“People say … where was God in all of this? We’ve threatened high school graduation participations, if they use God’s name, they’re going to be jailed … I mean that kind of stuff. Where was God? What have we done with God? We don’t want him around. I kind of like his protective hand being present.”
Those were the remarks of Rep. Gohmert of Texas on the day of the Colorado movie shooting, an event which he suggested came about as a result of “ongoing attacks on Judeo-Christian Beliefs.” Indeed, what a protective hand God must possess.
Evangelical Jerry Newcombe added to the Christian moralizing bandwagon by stating: “I can’t help but feel that to some extent, we’re reaping what we’ve been sowing as a society. We said to God, “Get out of the public arena.” Lawsuit after lawsuit, often by misguided “civil libertarians,” have chased away any fear of God in the land — at least in the hearts of millions.”
Since the faithful, particularly Evangelical Christians, have wasted no time in co-opting the insanity of midnight Friday the 20th in Aurora, Colorado, for their own ends, it’s no doubt high time for a non-religious perspective.
Neither God nor Devil was in that theater with James Holmes and the moviegoers. God was not lording over his flock, weeping as chemicals teared up the eye ducts of the audience and bullets pierced flesh and haloed bodies in pools of blood, allowing “evil” to kill indiscriminately. The Devil was not whispering in the ears of Holmes and laughing as bodies hit the floor.
No. God and Devil are ethical and moral cop-outs.
God is the means by which an individual relinquishes his moral responsibility in this world. Morality, as the philospher David Hume suggested, has its foundations in sentiments of approbation and disapprobation—a negative sentiment against violence, for instance, or a positive sentiment following a charitable act.
Holmes acted alone. He did not act against God like Comte de Lautreamont’s shape-shifting rebel Maldoror. He did not act in concert with or at the behest of the Devil. Holmes and Holmes alone chose—chose—to align himself against the revulsion shared by the majority of Earth’s people, both secular (atheist, agnostic, humanist) and faithful alike, when violent acts are committed that lead to the extinguishing of life. As a species, our sentiments have, over hundreds of thousands of years, caused us to more or less value life (aside from warfare). Our moral arrangements, however, mean nothing to the Earth which we inhabit. It cares nothing for our ethics and morality.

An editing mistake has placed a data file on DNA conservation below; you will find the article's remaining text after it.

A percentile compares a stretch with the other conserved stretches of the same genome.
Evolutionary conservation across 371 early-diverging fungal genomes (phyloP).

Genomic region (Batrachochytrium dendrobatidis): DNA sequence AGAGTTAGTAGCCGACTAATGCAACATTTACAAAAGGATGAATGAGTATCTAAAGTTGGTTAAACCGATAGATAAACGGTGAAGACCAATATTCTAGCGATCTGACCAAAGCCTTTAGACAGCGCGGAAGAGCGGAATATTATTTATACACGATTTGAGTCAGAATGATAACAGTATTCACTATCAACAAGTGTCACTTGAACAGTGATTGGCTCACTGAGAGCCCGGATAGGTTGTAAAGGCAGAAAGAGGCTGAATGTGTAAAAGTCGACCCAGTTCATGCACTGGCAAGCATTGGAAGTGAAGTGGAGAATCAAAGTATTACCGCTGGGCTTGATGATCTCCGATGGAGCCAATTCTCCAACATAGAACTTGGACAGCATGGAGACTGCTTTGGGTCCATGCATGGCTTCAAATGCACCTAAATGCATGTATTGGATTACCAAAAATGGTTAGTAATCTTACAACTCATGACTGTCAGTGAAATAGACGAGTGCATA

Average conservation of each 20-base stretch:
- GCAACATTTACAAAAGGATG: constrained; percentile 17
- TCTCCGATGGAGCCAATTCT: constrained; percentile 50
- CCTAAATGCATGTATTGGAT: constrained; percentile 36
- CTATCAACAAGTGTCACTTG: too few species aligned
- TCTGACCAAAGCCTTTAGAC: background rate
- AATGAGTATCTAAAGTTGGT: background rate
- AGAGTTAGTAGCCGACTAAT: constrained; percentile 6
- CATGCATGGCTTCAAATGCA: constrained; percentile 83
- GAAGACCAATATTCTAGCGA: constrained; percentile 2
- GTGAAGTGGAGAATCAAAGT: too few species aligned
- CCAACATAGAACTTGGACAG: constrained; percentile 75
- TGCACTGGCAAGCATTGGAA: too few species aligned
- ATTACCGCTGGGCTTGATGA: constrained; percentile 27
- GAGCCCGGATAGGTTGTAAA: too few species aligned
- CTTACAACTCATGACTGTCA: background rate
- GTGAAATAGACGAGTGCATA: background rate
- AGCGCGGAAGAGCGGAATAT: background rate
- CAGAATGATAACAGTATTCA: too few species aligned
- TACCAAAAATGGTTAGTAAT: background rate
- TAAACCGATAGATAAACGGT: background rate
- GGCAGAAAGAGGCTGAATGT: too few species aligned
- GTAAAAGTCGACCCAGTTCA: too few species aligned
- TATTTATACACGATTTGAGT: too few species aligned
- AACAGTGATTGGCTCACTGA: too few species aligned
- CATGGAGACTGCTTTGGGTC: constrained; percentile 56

Holmes did not share humanity’s general moral arrangement. He did not share the moral system of secularly and religiously moral people alike.
This much is true: we do not have a window into Holmes’ his state of mind. We can infer from his bloody rampage that something was psychologically wrong with him—that he did not have the ability to empathize with others, which is the mark of a sociopath and psychotic.
That he could no longer generate positive moral sentiments is clear enough, but where does it leave us? If there’s anything even mildly interesting in his actions, it is staging of the violent act—how it was so very simulated in the Baudrillardian sense.
We live in a world of signs and symbols: our words and various media forming our perception of reality. We are lost in a maelstrom of messaging from TV ads, billboards, the movies, books and the Internet with we constantly interface, where to some people Facebook becomes more real than the real world itself, or at least what passes for the real world pre-Facebook log-in. An unreal or hyperreal world of continuous sensory abuse, where everything is a product and we hardly ever deconstruct something into its component pieces.
Nothing is as it seems. We are lost in a haze of disinformation. It is truly a wonder that more people do not lose their grip on reality, or whatever we want to call this current arrangement of shared consciousness.
In the Aurora mass shootings, we have an audience, who already exist in a daily stream of simulation, heading into a theater for some more simulated reality (a film); and then Holmes exits the stage, as it were, only to return from the wings like an actor in costume intent on unleashing yet another wave of simulated reality on the audience and himself. To say that he was lost in various layers of simulation seems almost laughably obvious when consider what happened. Holmes, in a very hyperreal way, carried out an act that was itself a simulation.
Not that the crime did not happen, but that it was a simulation or reproduction of what Holmes imagined or was conditioned to believe a destructive act should be. But simulated reality has real world consequences. It is not like theater or film where the stage lights extinguish or the last frame of film passes through the aperture and gate and the spectacle ceases to exist. The blood is real. The dead bodies are real.
Holmes, in essence, created just one more spectacle to pass before our eyes in this hyperreal world. At some point, through an aggregation of events, Holmes lost the thread or cut the connective tissue linking him to our shared moral consciousness and sought refuge from modern existence in something that might have seemed more real to him.
He alone crossed this threshold and neither God nor Devil helped him in his transgression.